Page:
- RP: Listening, Telling and Writing Personal Stories - Coached initially by Jon Sundell, students in small groups spend several sessions listening to and orally sharing personal experiences (including answering classmates' questions) on topics such as a pet they once had or mistakes they have made. After they have used this interactive exercise to "develop the film" of these experiences in their head, they translate their story into written form and refine it.
CC: Hispanic Heritage
- RP: Research projects on different countries that can include interviews with Hispanic family members and other local residents.
- RP: e-correspondence projects with Hispanic students in other countries
CC: School-wide multicultural or international day
- RP: Research a country and its folk tales with a partner; one student presents a country report using PowerPoint or some other format, while the other performs a tale.
- RP: e-conferencing with foreign students.
CC: Independent reading; summer reading kick-off
- RP: Students read from fiction (and possibly non-fiction) representing different cultures, time periods or sub-genres of fiction. They write reviews and share them with each other, then compare and contrast them according to certain issues. This can lead to creation of a school book review blog, such as Jon set up at Old Town Elementary School when he was media coordinator.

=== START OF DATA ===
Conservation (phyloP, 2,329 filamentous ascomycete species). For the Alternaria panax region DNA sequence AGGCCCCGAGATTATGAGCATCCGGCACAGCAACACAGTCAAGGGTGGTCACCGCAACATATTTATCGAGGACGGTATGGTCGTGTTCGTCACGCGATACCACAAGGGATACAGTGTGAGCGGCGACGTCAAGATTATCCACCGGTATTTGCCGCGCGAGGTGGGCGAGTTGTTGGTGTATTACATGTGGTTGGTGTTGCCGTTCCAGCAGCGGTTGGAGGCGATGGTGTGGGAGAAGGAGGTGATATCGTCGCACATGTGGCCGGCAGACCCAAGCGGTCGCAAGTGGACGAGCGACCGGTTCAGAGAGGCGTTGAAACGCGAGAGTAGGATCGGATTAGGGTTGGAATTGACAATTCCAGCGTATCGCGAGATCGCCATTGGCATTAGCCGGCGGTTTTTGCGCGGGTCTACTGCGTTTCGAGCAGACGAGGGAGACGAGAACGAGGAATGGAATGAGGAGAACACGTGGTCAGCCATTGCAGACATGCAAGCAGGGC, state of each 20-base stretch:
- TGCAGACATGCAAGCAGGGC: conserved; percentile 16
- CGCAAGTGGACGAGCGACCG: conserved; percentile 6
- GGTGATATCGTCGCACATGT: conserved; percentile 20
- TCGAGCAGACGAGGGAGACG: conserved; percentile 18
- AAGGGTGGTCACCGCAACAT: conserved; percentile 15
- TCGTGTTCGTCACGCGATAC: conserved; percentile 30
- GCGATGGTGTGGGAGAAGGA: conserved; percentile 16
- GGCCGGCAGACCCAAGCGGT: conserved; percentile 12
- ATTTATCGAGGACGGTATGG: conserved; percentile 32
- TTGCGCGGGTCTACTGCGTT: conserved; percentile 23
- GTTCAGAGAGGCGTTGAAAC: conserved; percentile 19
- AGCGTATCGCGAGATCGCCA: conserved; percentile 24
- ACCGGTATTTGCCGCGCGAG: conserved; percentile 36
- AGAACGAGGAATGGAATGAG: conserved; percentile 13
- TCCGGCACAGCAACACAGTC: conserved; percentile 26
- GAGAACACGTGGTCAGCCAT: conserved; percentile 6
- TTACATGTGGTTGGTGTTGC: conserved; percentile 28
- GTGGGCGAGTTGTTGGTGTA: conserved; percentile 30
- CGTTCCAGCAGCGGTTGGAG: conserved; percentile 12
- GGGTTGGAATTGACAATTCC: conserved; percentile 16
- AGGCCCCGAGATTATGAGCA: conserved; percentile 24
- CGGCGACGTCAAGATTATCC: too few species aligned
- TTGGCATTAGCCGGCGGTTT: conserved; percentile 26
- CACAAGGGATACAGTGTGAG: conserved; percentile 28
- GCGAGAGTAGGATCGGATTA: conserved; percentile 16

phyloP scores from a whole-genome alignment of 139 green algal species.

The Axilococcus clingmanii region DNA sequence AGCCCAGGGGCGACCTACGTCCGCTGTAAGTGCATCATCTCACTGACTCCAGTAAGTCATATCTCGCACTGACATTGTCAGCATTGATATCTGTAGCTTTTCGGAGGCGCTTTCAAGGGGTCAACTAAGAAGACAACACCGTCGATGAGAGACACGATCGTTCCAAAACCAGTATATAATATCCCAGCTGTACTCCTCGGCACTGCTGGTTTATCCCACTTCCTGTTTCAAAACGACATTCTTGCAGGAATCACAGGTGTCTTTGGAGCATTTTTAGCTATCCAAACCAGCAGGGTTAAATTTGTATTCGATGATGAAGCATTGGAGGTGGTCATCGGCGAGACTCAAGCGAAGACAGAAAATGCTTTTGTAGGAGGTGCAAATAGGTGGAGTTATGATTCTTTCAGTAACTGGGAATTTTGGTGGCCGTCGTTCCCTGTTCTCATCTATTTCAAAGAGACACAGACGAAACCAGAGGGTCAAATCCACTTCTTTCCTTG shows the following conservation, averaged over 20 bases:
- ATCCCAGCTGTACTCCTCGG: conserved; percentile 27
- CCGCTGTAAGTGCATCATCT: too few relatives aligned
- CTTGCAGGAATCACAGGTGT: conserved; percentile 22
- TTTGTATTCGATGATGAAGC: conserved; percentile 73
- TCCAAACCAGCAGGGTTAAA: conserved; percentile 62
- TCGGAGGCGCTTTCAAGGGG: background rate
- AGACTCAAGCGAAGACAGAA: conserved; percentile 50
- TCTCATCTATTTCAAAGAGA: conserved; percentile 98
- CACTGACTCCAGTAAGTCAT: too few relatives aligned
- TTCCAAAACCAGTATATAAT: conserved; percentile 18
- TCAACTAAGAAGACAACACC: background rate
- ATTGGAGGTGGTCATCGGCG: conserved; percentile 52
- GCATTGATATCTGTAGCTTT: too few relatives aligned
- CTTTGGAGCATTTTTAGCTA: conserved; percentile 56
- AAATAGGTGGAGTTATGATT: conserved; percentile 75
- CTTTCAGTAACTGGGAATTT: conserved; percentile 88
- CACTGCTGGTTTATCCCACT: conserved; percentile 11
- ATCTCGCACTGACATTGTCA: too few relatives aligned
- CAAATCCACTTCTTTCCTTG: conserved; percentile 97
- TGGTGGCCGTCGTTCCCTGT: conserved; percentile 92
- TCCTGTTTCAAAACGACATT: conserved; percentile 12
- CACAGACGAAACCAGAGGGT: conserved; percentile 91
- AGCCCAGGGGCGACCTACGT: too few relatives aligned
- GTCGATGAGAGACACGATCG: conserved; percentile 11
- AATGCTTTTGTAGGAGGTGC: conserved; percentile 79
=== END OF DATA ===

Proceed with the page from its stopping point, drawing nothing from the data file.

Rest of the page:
CC: Group reading project
- RP: Lunch group - Students read and discuss 2-3 books together from the same or different cultures, comparing and contrasting the characters' experiences and relating them to their own lives.
CC: Social studies - study of immigration
- RP: Partners or groups research an immigrant group that came to the US voluntarily or under force – its reasons for immigrating, challenges, & contributions. Students can choose from their own ethnic group or a different one. Each group creates a final project, which could involve writing a script based on findings and reading or acting it out.
CC: Social studies/ American History (5th grade or high school) - Westward Expansion
- RP: Paired research projects wherein student pairs research one aspect of this topic, such as the Louisiana Purchase, transcontinental railroad, or Mexican War, examining and presenting different points of view from different stakeholders, such as White, Black, Hispanic, Native American, rich and poor.
CC: Christmas In the Trenches (5th grade through high school)
- RP: Jon shares the song, "Christmas In the Trenches," by John McCutcheon, which gives a moving, thought-provoking first hand account of how English and German soldiers unexpectedly left their trenches and joined hands as friends on Christmas Day in 1 914. After the class discusses the song, students work in groups investigating several internet sites to compare and contrast specific aspects of the World War I truce as it took place in different spots along the English/ German trenches. For example, What led up to the truce? What took place during it? How did the high command react to the truce? How did it affect soldiers' views of the "enemy"and the war? Finally, the class will consider how this situation might apply today in international relations, as well as domestic situations like gangs.